Delta Life: A Growing Need

At first, crops in the Delta reflected different soils – orchards in the northern, more elevated soils and potatoes, beans and onions in the deep peat of the southern islands. Several factors caused waves of changes, one being debris from hydraulic mining, which raised the riverbed of the Sacramento River and caused stone fruit trees to give way to Bartlett pears, which could tolerate the higher water table. Changing market forces during the span of the reclamation period, also determined the ratio at which Delta crops were grown, as did technological developments such as refrigeration and the shift from railroads to trucking. Potatoes and asparagus have been signature crops in the Delta, and, together, their widespread cultivation—with asparagus gradually replacing potatoes—spans the entire period. These crops also pioneered new marketing techniques and, in the case of asparagus, introduced vegetable canneries to the Delta. Sugar beets were not grown on a large scale until World War I, but this crop is also an important part of the Delta’s agricultural history.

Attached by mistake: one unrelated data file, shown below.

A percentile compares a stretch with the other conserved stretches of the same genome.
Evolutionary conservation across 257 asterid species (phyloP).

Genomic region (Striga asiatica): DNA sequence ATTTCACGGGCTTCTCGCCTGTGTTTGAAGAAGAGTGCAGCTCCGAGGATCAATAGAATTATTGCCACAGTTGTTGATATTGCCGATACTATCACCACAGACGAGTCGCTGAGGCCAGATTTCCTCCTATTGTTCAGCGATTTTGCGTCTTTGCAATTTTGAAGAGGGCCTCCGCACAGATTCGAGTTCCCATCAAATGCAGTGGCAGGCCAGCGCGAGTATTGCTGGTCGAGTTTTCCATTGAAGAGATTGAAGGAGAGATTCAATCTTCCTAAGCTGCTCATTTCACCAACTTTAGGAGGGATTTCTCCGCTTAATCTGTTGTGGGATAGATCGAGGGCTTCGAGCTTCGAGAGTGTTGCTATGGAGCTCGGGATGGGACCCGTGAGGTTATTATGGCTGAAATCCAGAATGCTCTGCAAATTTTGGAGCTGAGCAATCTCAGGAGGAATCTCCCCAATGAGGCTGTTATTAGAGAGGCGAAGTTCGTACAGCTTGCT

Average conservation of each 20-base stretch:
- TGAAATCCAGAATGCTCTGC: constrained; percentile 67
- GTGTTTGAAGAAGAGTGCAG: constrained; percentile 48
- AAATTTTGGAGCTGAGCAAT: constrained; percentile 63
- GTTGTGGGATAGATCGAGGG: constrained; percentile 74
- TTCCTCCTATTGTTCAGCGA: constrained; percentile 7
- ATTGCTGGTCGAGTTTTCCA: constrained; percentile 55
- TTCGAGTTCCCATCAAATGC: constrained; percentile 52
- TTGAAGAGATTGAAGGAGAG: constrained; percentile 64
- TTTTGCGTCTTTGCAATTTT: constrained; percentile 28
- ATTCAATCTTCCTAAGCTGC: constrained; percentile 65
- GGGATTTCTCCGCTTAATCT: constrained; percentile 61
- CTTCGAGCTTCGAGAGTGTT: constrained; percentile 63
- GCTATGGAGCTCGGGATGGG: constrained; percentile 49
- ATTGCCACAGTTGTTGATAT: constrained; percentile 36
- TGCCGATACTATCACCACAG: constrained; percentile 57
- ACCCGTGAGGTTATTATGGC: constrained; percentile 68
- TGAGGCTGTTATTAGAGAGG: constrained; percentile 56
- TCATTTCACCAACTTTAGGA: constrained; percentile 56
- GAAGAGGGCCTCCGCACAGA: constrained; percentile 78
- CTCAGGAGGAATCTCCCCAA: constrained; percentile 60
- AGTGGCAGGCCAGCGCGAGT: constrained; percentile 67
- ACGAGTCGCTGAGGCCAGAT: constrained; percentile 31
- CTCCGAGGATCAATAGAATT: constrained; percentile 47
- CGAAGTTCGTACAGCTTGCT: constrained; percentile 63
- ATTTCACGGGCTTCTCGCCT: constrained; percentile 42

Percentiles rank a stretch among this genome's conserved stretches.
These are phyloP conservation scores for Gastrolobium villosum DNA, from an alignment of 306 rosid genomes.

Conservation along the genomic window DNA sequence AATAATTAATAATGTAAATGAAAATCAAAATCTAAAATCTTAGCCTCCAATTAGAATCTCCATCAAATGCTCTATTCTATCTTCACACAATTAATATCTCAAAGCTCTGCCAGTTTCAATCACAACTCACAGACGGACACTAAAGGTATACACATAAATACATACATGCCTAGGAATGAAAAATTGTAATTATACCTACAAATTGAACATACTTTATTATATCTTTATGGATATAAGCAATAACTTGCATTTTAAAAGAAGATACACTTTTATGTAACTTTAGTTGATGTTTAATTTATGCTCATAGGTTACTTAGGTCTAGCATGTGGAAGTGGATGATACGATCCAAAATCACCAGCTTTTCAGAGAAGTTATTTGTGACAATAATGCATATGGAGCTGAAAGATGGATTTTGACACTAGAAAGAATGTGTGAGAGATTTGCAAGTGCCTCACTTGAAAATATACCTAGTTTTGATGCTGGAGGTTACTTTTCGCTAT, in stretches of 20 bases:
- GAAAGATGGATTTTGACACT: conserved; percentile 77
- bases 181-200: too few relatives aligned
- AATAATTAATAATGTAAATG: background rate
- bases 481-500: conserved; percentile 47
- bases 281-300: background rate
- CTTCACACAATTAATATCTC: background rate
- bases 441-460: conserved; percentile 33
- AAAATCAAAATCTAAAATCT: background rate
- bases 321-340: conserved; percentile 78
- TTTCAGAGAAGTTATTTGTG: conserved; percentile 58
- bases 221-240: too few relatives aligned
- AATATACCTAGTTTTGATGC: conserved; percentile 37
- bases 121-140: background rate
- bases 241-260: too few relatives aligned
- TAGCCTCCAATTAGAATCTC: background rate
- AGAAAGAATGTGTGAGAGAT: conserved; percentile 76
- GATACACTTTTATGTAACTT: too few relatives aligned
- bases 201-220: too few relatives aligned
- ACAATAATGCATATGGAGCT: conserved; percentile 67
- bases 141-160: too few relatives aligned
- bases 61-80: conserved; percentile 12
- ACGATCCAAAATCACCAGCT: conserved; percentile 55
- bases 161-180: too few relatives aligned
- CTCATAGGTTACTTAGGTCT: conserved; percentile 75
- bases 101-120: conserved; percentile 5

Aerial view of farmland in the Delta
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